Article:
Old family photos are priceless treasures we ought to look after. Their colours, smell, the way the subjects are posing, even their quirky sizes remind us they are like an open door through which we can step into the past. They are a great way for younger generations to find out about their ancestors, share experiences, compare lifestyles and communicate with older members of their family.
These days, we tend to take endless strings of digital photos. I am certainly guilty of that! Thanks to advances in technology, our main way of freeze-framing memories has become our phone and more and more people can afford DSLR cameras, which take great photos even in automatic mode.
We can delete, edit, add effects, merge two photos together so that everyone looks their best, but we rarely print them, and look at them less than we used to when we had to take films to be developed before displaying them in albums.
My grandparents are not sentimental people. They are down-to-earth, hardworking, people who are rather quiet about their youth. They are not secretive, nor do they refuse to talk about their past, but when I ask them, they say there is nothing interesting to talk about; they just worked hard. I wish they had childhood diaries written in hesitant handwriting, old school books and letters from friends or family from their youth but they do not. I like to know about them before I knew them, not because I am nosy, but because I am interested in who they are, who they were, and I want to be able to tell my children stories about their great-grandparents when they are older.
My grandparents in 1954
During a trip to my village in the Champagne region last summer, I convinced my Mamie (grandmother) to look for photos with me. We spent the whole afternoon in her loft rummaging through shoe boxes, putting aside photos that had nothing to do with our family, chatting away, labelling photographs that were relevant to us and our family history and selecting about a hundred I was to scan so that they would never get lost, whatever happened to the originals.
It was probably the best afternoon I have ever spent with my Mamie, and the photographs made her talk so much about her, her background and her family that I feel I know her a little bit better now, and I feel we are even closer now than we were before.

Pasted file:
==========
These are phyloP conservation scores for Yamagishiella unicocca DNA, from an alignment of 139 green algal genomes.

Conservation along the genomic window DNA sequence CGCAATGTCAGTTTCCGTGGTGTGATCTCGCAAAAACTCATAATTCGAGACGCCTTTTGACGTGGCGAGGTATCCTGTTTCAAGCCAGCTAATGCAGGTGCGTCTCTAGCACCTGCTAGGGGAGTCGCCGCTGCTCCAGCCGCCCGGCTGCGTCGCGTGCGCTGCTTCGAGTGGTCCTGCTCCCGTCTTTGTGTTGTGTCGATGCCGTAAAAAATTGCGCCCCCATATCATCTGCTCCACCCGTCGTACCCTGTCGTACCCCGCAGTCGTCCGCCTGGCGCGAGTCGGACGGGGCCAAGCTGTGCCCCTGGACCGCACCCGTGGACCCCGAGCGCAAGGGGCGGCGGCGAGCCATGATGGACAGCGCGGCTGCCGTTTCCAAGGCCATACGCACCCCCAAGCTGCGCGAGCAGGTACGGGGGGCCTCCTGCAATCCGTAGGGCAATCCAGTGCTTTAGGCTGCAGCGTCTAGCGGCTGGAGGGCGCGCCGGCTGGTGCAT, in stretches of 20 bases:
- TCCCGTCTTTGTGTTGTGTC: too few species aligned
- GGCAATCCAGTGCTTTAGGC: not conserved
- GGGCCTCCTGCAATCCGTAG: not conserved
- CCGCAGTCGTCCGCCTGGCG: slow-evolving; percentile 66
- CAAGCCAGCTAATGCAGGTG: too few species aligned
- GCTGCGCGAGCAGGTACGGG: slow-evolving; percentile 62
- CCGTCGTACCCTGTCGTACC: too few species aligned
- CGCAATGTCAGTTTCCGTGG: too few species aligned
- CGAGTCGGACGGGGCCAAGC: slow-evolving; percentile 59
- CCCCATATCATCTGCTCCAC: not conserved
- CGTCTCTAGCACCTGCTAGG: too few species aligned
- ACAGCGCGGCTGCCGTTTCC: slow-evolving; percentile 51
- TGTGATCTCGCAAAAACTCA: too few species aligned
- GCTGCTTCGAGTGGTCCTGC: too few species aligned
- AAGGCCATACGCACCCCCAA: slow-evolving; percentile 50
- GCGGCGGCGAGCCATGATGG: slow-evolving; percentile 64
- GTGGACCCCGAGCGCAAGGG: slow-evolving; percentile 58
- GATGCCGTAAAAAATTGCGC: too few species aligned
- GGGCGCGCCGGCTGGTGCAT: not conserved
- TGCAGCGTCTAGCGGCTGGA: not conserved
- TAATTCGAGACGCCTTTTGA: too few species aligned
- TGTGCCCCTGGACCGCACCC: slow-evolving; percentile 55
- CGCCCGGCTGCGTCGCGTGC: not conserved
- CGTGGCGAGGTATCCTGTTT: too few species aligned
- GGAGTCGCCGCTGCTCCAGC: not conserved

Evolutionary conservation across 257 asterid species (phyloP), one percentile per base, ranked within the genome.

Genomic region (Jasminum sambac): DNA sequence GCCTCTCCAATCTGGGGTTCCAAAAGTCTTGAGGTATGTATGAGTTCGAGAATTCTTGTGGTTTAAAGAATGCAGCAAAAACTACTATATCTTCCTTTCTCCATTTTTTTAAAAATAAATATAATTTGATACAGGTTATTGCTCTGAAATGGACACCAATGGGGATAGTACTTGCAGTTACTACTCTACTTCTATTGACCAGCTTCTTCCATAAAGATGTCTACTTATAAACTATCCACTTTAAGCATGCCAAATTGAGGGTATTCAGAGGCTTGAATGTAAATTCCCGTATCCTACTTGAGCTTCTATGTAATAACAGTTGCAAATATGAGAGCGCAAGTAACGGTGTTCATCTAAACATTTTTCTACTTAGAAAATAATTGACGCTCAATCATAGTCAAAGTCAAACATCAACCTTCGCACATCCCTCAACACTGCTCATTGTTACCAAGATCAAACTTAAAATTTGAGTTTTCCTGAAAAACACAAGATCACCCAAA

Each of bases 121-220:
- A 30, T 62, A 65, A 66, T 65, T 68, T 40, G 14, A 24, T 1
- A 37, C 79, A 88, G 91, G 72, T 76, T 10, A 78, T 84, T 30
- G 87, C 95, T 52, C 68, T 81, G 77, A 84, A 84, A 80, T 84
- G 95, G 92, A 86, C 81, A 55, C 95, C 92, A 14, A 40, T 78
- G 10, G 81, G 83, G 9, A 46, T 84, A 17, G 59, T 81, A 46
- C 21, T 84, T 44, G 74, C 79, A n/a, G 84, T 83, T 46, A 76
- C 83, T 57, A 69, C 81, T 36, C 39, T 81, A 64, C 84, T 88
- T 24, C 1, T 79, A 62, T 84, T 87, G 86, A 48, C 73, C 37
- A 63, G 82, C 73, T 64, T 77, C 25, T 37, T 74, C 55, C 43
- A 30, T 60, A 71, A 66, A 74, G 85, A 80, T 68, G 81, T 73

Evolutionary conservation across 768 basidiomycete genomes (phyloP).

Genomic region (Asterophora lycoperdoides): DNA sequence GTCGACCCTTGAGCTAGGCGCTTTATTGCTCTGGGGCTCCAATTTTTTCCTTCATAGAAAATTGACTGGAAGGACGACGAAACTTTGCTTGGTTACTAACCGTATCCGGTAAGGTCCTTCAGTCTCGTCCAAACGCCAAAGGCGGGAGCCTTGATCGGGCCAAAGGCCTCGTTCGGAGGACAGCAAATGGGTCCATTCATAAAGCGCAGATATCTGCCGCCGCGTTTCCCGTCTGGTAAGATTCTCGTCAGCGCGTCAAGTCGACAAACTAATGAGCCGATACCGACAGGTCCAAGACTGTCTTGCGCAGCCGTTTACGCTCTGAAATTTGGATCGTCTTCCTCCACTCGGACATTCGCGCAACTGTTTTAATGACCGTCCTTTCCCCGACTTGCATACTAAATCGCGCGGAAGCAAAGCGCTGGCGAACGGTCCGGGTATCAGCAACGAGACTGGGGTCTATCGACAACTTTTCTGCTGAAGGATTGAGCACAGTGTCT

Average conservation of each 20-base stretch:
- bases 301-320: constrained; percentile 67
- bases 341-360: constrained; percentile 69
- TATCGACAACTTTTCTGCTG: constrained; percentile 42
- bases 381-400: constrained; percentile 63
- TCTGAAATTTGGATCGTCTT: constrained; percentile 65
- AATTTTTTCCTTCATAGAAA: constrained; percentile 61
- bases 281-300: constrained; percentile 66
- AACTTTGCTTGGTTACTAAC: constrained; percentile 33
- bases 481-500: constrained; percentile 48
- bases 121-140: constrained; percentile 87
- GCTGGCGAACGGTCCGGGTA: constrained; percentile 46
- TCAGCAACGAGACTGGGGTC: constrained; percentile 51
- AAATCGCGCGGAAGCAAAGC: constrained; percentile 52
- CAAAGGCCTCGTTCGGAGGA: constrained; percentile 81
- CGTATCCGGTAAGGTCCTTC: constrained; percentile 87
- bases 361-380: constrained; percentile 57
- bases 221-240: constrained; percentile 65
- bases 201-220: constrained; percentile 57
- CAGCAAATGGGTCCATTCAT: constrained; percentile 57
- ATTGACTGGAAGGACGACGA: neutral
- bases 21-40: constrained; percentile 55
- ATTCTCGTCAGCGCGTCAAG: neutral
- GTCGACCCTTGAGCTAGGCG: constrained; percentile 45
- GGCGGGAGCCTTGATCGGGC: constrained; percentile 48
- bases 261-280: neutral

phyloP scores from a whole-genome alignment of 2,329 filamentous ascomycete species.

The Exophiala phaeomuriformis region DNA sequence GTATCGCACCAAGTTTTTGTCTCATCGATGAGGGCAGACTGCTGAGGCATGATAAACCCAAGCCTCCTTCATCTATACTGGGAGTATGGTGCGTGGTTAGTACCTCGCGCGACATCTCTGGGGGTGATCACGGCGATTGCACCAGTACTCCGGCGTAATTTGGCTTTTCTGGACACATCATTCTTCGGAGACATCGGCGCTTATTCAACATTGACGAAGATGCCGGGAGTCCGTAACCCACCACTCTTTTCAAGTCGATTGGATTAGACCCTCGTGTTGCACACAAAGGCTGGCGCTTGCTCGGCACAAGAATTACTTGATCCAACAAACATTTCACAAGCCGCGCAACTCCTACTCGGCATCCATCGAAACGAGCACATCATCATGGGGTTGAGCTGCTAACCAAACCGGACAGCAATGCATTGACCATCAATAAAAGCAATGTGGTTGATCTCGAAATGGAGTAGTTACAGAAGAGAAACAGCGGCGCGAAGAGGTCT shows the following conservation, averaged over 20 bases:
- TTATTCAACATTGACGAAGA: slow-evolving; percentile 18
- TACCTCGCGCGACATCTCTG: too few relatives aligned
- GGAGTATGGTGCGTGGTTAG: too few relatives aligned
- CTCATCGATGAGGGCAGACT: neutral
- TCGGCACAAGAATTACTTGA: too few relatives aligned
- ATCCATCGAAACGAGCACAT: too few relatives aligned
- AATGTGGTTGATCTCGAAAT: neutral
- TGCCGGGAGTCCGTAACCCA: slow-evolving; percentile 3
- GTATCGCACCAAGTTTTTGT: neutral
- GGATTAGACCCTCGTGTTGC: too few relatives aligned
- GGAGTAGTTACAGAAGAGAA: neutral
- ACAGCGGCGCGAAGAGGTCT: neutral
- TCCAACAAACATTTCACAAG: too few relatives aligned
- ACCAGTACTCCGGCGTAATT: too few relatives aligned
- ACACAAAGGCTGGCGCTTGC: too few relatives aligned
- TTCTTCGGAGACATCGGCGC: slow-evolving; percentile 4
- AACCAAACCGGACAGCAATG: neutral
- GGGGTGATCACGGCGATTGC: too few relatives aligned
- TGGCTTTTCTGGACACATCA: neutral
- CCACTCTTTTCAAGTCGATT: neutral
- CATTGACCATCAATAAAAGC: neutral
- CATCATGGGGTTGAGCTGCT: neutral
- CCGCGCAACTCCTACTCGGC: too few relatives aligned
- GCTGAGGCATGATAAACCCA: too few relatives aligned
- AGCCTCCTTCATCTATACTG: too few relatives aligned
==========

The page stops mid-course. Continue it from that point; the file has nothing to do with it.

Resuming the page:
Mamie and her family
The photos we talked about ranged from pictures of my great-grandfather in the army in Lebanon (Syria at the time) almost a century ago (1920, picture below) to pictures of my grandparents’ growing romance in the 1950s, to snapshots of them doing what I have always seen them do: working in their beloved vines.
Mamie told me about her village, explained why she had to go to boarding school, spoke about her parents’ life as bakers. They were not all happy, cheerful testimonies of my grandparents’ past, but I wanted to hear all the anecdotes, happy and sad, and being able to put faces to some family members I had heard about brought my family history to life.
We found a picture (above) of her brother Marc with his twin sister Thérèse, who passed away at the very young age of six months. It was sad talking about it, and discussing the death of another sibling, Bernard. These are not happy memories, but they are part of Mamie’s past all the same, a testimony of an era when infant death was not so uncommon, when people were still raw after surviving two World Wars, when life was tough.
When Beanie was born just over three years ago and we shared her name with my family, my Mamie told me it had been the name of her own grandmother, and it gave even more sense to my little girl’s own name, especially since Mamie’s gran had been such a gentle, kind person. It was a big surprise to find a picture (below) of her in the loft, especially since Mamie had no recollection of having that photograph. Despite our choice of name being completely coincidental, I am proud of the fact my little girl shares her name with someone who was so influential in the life of my Mamie.
Here are a few more of my favourites:
My great-grandfather’s car, at the back of the bakery the family was running
My great-grandfather’s brother in the army in 1923. Can you spot the pets there?
My Papy (grandfather)’s parents’ wedding in the early 1930s
Maman (my mum) in 1960
Go on, you can do it too! Look for family photos, have those nostalgic discussions with your loved ones, find out about your own heritage and scan those photos. I know this kind of things is not a priority or an important item on a to-do list. With our busy lives, we do not have time to look for pictures, find out exactly who is in them, or where they were taken and scanning them one by one with the best resolution possible can be a tedious job, but once it is done, they can be shared easily with family members, and more importantly, you can look at them again and again without having to fumble in a dusty loft. Photos fade over time, get lost or thrown away and it is important to preserve these precious memories.
Have you stumbled upon old photos recently? What anecdotes did you hear after finding them? Let me know in a comment below!